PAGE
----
A former around-the-world bike rider had all of his belongings, including his “entire life’s work” stolen when someone took his bike in London.

A group of bored kids are blamed for breaking into an Australian school for children with intellectual disabilities and stealing 15 bikes and helmets.

That’s a good boy. A bike thief is busted Down Under when a police dog tracks him down after he fled from police.

………

As long as you don’t mind moving to Gotham, New York’s Citi Bike bikeshare is looking to fill eight positions.

Or if you’re not doing anything this summer, Rapha is looking for someone to run their mobile clubhouse at events throughout Europe.

………

VeloNews asks if there’s a home field advantage in cycling. It certainly can’t hurt to be familiar with the local roads.

The Paralympic Movement offers a brief history of para cycling leading up to the world championships in LA next month.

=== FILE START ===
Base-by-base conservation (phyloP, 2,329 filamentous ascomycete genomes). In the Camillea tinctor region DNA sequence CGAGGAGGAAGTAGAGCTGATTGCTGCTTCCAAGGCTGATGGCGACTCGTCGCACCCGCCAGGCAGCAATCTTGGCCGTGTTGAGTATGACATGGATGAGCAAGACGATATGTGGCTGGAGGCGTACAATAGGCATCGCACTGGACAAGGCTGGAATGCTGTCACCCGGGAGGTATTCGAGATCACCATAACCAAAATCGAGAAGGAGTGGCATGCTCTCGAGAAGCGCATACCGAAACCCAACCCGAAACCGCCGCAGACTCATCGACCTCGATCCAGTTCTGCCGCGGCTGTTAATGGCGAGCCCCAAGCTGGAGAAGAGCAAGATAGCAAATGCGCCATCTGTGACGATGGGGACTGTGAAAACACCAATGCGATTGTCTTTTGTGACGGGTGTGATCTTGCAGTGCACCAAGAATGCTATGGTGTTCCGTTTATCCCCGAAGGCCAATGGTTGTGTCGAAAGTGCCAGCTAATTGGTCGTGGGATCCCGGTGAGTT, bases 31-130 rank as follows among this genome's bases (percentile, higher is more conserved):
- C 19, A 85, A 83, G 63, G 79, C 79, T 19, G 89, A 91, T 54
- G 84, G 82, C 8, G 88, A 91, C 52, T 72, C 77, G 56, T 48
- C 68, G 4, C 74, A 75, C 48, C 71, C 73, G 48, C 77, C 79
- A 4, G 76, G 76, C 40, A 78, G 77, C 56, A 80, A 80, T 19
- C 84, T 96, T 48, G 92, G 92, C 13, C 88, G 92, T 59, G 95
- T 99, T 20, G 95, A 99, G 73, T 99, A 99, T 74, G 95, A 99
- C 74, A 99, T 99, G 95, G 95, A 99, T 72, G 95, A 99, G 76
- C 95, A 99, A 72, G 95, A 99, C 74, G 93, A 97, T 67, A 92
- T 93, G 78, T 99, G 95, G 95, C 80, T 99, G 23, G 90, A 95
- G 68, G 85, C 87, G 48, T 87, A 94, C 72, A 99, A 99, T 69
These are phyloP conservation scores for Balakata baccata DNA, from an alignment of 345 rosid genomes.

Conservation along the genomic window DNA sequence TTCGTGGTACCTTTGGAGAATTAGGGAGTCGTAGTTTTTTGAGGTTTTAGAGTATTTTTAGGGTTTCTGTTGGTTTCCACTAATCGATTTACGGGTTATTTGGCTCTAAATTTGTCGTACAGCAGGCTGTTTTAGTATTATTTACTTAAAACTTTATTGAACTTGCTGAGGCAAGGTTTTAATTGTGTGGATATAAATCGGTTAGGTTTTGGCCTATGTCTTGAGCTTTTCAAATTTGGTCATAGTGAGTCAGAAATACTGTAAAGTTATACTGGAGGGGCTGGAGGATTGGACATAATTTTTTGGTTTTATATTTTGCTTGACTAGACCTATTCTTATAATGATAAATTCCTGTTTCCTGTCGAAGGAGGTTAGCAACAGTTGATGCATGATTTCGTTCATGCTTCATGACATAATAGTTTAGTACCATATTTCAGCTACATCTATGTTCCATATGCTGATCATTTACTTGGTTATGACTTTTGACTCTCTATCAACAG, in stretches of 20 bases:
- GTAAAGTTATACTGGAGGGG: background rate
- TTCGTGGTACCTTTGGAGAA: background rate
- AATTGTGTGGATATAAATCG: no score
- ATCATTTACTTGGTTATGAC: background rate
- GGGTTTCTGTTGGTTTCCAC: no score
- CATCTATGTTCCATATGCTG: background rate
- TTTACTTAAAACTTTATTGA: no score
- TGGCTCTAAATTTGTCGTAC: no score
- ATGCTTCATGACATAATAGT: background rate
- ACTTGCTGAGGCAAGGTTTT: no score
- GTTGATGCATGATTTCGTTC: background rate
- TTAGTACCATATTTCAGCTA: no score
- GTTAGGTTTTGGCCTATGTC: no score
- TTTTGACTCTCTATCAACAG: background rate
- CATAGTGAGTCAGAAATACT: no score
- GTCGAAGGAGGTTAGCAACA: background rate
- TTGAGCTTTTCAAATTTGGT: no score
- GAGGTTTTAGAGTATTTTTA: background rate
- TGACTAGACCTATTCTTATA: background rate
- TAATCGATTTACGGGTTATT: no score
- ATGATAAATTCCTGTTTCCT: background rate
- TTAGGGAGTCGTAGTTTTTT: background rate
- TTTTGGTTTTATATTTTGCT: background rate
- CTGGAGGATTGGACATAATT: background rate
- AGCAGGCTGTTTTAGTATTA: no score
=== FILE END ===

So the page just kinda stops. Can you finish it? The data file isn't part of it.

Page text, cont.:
Lance Armstrong’s seemingly endless legal battles continue, as a judge rules the feds’ $100 million case against him will go to trial. Cycling in the South Bay does not seem very sympathetic.

Evidently, a lifetime amounts to just 14 years in pro cycling, as former cyclist Tammy Thomas has her lifetime suspension for doping cut to time served.

………

Local

Los Angeles officials break ground on the Venice Blvd Great Street, which aims to transform a typically over-engineered, auto-centric roadway into a Complete Street that benefits everyone; it will eventually include a parking protected bike lane.

Evidently, Bella Thorne got her flat fixed. And this time, appears to have actually ventured off the sidewalk.

Los Angeles Magazine asks why we aren’t doing the Dutch Reach here.

Popular pub Tony’s Darts Away becomes the location for Burbank’s first bike corral.